II. The Perfect Markets Model
The decision making unit of interest is the entrepreneur. The entrepreneur is defined as a single individual who owns and controls a firm where "control" implies ultimate decision making authority. By assumption, all goods and inputs that pertain to the entrepreneur under investigation are traded on perfect markets. A perfect market exists when a good or input is exchanged on a competitive market and constitutes a perfect substitute for a good or input supplied and/or demanded by the entrepreneur. The assumption of perfect markets places the lower bound of restrictions on the entrepreneur's choice set and implies that market prices reflect true opportunity costs and benefits in the decision making process.
The entrepreneur wishes to maximize a twice continuously differentiable, monotonic, quasi-concave utility function (1) [Mathematical Expression Omitted] where [X.sub.1], . . . ,[X.sub.n] are commodities and [Y.sub.1], . . . ,[Y.sub.m] are inputs. The set of arguments [X..sub.1], . . . ,[X.sub.n], [Y.sub.1], . . . ,[Y.sub.m] are goods where a good is defined broadly as any object that is a direct source of utility. We permit the entrepreneur to experience utility directly from consumption of inputs that can alternatively be employed to produce commodities. The most prominent example of such an input is the entrepreneur's time input. Henceforth, the consumption of the time input will be called leisure and designed [Y.sub.m].
The entrepreneur has at his disposal an initial endowment of resources [Mathematical Expression Omitted], called self-owned inputs, and given technology. Self-owned inputs must satisfy the constraint (2) [Mathematical Expression Omitted] where [Mathematical Expression Omitted], and [Y.sub.i] are the initial endowment, factor supply, and consumption of the jth input, respectively. Production technology is given by (3) [Mathematical Expressions Omitted] where F is a twice continuously differentiable quasi-concave function, [Q.sub.1], . . . ,[Q.sub.n] are outputs, [V.sub.1], . . . ,[V.sub.m-1] are typical production inputs and [V.sub.m] is the entrepreneurial input.
The general form of the entrepreneur's budget constraint is (4) [Mathematical Expression Omitted] where [P.sub.i] is the ith commodity price and [W.sub.j] is the jth input price. By assumption of perfect markets, all prices are given parametrically. The budget 8 constraint indicates that total money outlays must equal total receipts and allows for net purchases and sales of commodities and inputs.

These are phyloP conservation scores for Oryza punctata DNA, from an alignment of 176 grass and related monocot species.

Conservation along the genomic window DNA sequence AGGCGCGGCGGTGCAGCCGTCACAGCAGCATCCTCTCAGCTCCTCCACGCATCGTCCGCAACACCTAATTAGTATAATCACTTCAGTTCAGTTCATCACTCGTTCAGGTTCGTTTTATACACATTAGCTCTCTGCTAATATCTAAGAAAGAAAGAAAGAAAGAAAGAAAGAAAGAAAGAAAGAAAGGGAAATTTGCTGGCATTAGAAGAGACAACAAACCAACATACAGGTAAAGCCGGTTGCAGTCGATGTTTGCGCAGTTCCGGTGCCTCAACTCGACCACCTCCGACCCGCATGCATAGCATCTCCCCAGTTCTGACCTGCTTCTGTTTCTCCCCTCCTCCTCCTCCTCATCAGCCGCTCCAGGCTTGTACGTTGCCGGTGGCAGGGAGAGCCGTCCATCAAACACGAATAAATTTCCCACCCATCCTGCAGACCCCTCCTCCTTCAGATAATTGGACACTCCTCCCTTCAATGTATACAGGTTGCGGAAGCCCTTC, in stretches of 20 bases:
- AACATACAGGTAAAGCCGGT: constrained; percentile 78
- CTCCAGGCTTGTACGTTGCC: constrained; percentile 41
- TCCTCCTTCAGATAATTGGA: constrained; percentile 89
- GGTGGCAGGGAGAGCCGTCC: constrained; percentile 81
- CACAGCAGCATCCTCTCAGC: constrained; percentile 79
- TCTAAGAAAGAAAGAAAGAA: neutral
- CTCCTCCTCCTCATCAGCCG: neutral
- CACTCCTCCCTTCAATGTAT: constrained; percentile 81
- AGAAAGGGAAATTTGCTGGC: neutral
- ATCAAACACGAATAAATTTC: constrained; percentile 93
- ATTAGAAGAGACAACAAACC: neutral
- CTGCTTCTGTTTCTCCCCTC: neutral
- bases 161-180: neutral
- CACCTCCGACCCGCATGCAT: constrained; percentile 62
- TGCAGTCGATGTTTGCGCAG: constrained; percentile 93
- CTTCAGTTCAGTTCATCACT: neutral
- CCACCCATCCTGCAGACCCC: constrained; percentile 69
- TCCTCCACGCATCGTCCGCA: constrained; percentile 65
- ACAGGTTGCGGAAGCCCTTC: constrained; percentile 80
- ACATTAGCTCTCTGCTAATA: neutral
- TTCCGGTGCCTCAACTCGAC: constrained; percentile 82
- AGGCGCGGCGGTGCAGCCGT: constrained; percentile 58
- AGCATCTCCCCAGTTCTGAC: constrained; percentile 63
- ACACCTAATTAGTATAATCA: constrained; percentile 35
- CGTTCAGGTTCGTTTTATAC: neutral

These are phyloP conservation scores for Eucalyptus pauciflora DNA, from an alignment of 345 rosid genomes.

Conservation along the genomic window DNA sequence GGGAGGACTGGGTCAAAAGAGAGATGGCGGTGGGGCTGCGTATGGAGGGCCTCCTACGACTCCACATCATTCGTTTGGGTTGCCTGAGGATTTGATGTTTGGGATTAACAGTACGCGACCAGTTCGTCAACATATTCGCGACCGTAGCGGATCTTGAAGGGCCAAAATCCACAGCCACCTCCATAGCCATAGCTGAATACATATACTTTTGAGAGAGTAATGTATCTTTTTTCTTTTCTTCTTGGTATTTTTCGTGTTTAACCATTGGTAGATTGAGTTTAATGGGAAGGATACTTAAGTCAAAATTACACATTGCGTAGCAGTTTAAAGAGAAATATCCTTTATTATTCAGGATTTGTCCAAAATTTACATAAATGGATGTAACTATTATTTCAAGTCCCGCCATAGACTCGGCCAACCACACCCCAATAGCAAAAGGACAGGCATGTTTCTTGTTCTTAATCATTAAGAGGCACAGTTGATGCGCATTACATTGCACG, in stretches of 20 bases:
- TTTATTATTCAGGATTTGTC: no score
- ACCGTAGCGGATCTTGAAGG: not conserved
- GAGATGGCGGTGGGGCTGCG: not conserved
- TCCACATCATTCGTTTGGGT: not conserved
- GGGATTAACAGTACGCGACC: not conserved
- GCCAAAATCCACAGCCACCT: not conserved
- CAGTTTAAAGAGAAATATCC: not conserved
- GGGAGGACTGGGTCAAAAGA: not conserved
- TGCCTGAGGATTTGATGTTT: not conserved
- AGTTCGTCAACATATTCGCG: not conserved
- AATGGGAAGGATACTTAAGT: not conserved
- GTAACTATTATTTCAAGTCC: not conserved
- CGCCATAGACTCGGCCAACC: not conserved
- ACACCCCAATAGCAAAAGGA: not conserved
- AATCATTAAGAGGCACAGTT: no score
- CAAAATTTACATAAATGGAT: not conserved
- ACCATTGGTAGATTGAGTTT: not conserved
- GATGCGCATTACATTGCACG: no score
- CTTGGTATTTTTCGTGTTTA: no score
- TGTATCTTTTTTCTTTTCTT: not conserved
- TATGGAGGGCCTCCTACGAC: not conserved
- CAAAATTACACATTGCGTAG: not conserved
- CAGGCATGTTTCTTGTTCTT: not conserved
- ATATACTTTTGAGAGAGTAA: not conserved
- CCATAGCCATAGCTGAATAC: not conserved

Constraint (4) is not independent of constraint (2) since self-owned inputs can be transformed into commodities by consuming less and employing more of these inputs. Substituting (2) into (4) and rearranging yields the single constraint (5) [Mathematical Expression Omitted] where [Mathematical Expression Omitted]. The left hand side gives total expenditures, both explicit and implicit, on all commodities an inputs consumed whereas the right hand side represents a modified version of full-income . The entrepreneur's full-income is obtained from two sources: the value of his initial endowment of resources (I) and observable profit. By definition, observable profit is the difference between total revenue and total opportunity cost of the firm's operations measured in terms of observable market prices. When perfect markets exist for all commodities and inputs, observable profit and economic profit coincide. In this case, obtaining a proper measure of economic profit is a straightforward and unambiguous exercise.
The problem of the entrepreneur is to maximize utility function (1) subject to full-income constraint (5) and technology (3). Assuming interior solutions, the first order necessary conditions for a constrained maximum are (6a) [Mathematical Expression Omitted] (6b) [Mathematical Expression Omitted] (6c) [Mathematical Expression Omitted] (6d) [Mathematical Expression Omitted] along with the budget and technology constraints, where [Lambda] and [Mu] are the Lagrangian multipliers attached to constraints (5) and (3), respectively. The Lagrangian multiplier [Lambda] gives the marginal utility of full-income. Given the assumed properties of the utility and production functions, the second-order conditions for a maximum are satisfied. The first order conditions can then be expressed as a set of implicit utility-maximizing demand and supply functions for goods, inputs, and outputs. By analyzing these first-order conditions, the economic behavior of the utility-maximizing entrepreneur operating in an environment of perfect markets can be deduced.